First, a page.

JAMES BLUNT "All the Lost Souls" (Atlantic) 2 stars
Two years ago he sang the song that made women sing and swoon, a sweet thing called "Beautiful" that exposed the softer, sensitive side of this graduate of Britain's Royal Military Academy. Blunt may be a decorated soldier, but as a songwriter, he's a woman's man who writes odes and sonnets that fall somewhere on a line between David Gray and David Gates.
On "Souls" he sustains that formula over the course of 10 epic anthems and dainty ballads about love and romance, with an adult-rocker tossed in for relief. Several of his song titles reveal the thin, predictable plot: "Carry You Home," "Give Me Some Love," "I Really Want You," "Shine On."
Throughout, his voice sounds strongly like Barry Gibbs': a quavering falsetto that dramatizes his angst or regret or unadulterated joy. It's particularly noticeable in "One of the Brightest Stars," which, melodically, bears a heavy resemblance to "Run to Me."
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It's hard to imagine any of the songs here will be as rampantly contagious as his first mega-hit. On the other hand, there are so many songs here about love and special things, it's easy to assume he'll make all the young girls (and their moms) sing and swoon and cry along with him. Mission accomplished, captain.
MARK KNOPFLER "Kill to Get Crimson" (Warner) 2 ½ stars
"Crimson" is Mark Knopfler's fifth studio album since Y2K, which ought to signify that he is regularly flush with new ideas or innovation.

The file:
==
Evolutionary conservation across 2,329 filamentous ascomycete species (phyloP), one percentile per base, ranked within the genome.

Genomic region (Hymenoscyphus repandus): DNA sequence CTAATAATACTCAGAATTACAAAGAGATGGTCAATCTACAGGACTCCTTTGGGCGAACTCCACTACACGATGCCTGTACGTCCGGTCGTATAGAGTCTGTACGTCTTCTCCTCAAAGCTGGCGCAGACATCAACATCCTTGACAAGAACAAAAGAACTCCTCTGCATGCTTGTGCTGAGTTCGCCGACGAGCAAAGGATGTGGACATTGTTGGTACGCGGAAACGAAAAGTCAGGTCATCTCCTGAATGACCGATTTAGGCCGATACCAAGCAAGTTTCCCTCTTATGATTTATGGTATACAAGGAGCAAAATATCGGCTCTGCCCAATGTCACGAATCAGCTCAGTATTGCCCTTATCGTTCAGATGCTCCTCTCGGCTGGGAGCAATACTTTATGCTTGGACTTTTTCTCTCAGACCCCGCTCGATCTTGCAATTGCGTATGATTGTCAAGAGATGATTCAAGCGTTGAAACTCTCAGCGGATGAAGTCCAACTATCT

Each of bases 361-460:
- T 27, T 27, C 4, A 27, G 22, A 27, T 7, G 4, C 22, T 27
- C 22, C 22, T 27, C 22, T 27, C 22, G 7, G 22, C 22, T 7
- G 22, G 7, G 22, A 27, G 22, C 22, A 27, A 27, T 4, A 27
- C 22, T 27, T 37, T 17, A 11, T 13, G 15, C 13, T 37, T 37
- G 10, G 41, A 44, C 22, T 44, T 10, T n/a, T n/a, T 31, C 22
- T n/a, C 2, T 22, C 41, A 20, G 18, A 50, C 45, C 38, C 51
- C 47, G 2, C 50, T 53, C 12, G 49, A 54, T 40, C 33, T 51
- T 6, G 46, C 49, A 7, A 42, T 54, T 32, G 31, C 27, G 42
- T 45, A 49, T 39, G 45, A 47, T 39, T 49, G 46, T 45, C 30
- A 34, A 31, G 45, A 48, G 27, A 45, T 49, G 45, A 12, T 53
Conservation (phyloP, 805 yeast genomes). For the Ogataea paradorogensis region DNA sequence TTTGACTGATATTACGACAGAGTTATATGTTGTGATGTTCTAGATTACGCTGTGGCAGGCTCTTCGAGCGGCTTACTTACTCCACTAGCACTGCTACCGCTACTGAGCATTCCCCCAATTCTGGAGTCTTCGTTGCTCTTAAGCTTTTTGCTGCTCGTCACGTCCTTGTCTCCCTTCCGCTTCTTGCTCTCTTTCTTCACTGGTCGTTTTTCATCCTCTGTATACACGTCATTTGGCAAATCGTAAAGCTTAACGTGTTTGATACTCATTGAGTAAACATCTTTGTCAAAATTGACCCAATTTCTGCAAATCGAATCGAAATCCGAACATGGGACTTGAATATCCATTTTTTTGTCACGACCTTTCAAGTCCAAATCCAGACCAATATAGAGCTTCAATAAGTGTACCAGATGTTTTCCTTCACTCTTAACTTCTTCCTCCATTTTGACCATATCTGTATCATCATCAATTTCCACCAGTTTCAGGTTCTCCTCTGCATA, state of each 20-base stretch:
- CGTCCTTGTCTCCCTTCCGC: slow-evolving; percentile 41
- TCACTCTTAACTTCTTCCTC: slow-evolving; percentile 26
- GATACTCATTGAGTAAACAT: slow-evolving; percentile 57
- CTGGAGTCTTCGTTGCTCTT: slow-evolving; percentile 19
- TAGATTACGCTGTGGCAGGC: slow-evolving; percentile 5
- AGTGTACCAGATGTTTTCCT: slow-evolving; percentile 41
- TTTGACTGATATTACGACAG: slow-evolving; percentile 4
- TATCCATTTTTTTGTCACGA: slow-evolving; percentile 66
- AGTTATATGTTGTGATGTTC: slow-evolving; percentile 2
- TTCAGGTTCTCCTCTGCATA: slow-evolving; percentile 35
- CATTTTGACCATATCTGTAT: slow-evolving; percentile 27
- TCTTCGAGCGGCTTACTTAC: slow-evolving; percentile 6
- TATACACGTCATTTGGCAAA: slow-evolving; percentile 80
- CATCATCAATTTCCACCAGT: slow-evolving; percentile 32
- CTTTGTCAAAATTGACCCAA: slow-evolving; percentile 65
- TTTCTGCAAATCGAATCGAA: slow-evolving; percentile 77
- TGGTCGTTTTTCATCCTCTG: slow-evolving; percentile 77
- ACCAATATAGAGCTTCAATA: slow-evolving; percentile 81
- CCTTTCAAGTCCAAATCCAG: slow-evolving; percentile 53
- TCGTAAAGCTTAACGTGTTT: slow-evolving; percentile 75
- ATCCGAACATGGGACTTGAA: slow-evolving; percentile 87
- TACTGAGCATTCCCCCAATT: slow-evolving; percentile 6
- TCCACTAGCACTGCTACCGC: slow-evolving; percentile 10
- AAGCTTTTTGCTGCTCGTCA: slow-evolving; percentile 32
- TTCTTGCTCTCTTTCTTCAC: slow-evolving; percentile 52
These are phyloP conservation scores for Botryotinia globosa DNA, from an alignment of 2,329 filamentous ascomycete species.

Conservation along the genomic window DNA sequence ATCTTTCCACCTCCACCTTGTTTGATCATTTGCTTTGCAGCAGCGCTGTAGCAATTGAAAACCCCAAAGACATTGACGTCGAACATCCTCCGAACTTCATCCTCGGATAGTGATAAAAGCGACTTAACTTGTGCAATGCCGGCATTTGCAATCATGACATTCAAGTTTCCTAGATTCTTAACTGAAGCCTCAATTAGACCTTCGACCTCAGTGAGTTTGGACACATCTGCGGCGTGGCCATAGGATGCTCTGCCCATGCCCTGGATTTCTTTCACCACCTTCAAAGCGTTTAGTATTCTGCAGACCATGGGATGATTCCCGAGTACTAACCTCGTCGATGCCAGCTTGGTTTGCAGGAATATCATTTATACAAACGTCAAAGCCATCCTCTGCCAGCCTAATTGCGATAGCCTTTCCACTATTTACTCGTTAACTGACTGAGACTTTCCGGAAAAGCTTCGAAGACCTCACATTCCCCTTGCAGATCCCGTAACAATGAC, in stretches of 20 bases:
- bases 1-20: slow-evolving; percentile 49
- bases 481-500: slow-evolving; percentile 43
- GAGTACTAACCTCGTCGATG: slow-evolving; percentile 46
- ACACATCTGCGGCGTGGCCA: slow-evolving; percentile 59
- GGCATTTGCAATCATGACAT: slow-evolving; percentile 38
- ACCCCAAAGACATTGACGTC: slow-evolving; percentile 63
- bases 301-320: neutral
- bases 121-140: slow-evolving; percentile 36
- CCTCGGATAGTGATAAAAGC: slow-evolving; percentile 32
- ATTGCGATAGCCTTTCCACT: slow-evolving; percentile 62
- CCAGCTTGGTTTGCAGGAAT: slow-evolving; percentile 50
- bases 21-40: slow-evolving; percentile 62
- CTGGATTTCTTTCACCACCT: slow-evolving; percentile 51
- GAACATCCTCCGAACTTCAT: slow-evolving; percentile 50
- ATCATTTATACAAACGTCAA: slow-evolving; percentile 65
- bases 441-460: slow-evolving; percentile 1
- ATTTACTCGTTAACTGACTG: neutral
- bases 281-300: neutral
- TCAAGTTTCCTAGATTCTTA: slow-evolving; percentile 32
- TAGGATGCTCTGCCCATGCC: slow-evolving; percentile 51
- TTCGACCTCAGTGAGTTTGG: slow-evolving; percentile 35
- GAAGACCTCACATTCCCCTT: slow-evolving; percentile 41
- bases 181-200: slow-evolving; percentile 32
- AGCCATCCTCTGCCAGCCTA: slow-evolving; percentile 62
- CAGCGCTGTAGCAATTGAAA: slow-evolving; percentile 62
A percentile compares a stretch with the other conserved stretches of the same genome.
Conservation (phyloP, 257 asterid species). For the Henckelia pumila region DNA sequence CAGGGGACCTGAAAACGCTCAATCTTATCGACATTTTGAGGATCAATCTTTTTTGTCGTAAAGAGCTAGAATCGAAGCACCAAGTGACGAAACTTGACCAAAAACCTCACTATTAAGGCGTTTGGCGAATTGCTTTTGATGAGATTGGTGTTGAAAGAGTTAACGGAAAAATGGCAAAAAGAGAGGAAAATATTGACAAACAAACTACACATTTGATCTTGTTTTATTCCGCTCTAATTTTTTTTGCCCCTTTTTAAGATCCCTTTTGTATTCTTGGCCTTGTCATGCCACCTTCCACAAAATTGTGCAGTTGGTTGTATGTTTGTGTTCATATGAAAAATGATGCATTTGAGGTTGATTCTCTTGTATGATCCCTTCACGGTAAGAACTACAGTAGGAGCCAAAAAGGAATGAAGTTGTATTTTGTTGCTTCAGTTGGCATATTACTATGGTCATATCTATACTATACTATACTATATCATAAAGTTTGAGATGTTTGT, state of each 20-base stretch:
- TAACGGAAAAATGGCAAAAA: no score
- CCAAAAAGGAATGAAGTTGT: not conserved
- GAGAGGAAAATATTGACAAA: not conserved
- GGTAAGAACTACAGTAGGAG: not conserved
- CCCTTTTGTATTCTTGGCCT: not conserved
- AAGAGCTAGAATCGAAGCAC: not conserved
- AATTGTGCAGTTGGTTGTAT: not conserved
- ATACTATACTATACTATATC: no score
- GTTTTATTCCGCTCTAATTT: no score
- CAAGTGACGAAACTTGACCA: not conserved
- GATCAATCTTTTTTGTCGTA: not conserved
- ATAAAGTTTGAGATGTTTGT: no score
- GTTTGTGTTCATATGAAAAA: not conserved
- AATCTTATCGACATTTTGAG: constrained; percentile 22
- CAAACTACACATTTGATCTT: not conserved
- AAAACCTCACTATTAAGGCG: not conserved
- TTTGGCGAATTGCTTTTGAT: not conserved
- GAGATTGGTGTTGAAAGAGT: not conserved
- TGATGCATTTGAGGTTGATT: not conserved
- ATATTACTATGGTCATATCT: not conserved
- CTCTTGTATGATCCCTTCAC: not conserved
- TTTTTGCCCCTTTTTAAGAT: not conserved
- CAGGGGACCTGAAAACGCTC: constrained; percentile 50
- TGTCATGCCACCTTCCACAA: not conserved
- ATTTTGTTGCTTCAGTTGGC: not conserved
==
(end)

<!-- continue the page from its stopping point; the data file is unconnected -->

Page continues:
Not really. Now 58 and more than 11 years removed from Dire Straits, Knopfler seems so comfortable in his career skin he either doesn't mind or notice the stasis he's in.
Like its older kin, "Crimson" features all his signatures and house specials: the low, deadpan voice that can't quite scale the octave its in; the inimitable guitar tone that identifies him; the warm, handsome melodies that attract and engage but never quite seduce; lyrics that converse and tell stories, but rarely preach, profess or confess; production (Guy Fletcher, Chuck Ainlay) that keeps it simple, warm and organic.
Anyone fond of his franchise sound (count me in), will find plenty to nibble on here: lambent and breezy ballads and lullabies like "True Love Will Never Fade," "Heart Full of Holes" and "The Scaffolder's Wife"; the charming "Secondary Waltz," a boxer's recollection of schoolboy dance lessons; and "We Can Get Wild," a mid-tempo blues number with a Southwestern accent.
It also includes plenty of room for Knopfler to exercise his guitar mojo, which he does most pleasingly in the hypnotic "The Fuzzy and the Still."
"Crimson" starts to lose its punch toward the end, when Knopfler seems to be more focused on creating mood than with crafting melodies and songs. The final number, "In the Sky," clocks in beyond 7 minutes, and it meanders getting there.
When I say the sax fills and solos give the song a strong Kenny G flavor, take that any way you wish. It's a trait that's comparatively fresh to Knopfler's sound, but one that he could do without. Sometimes staying the way you are is the better option.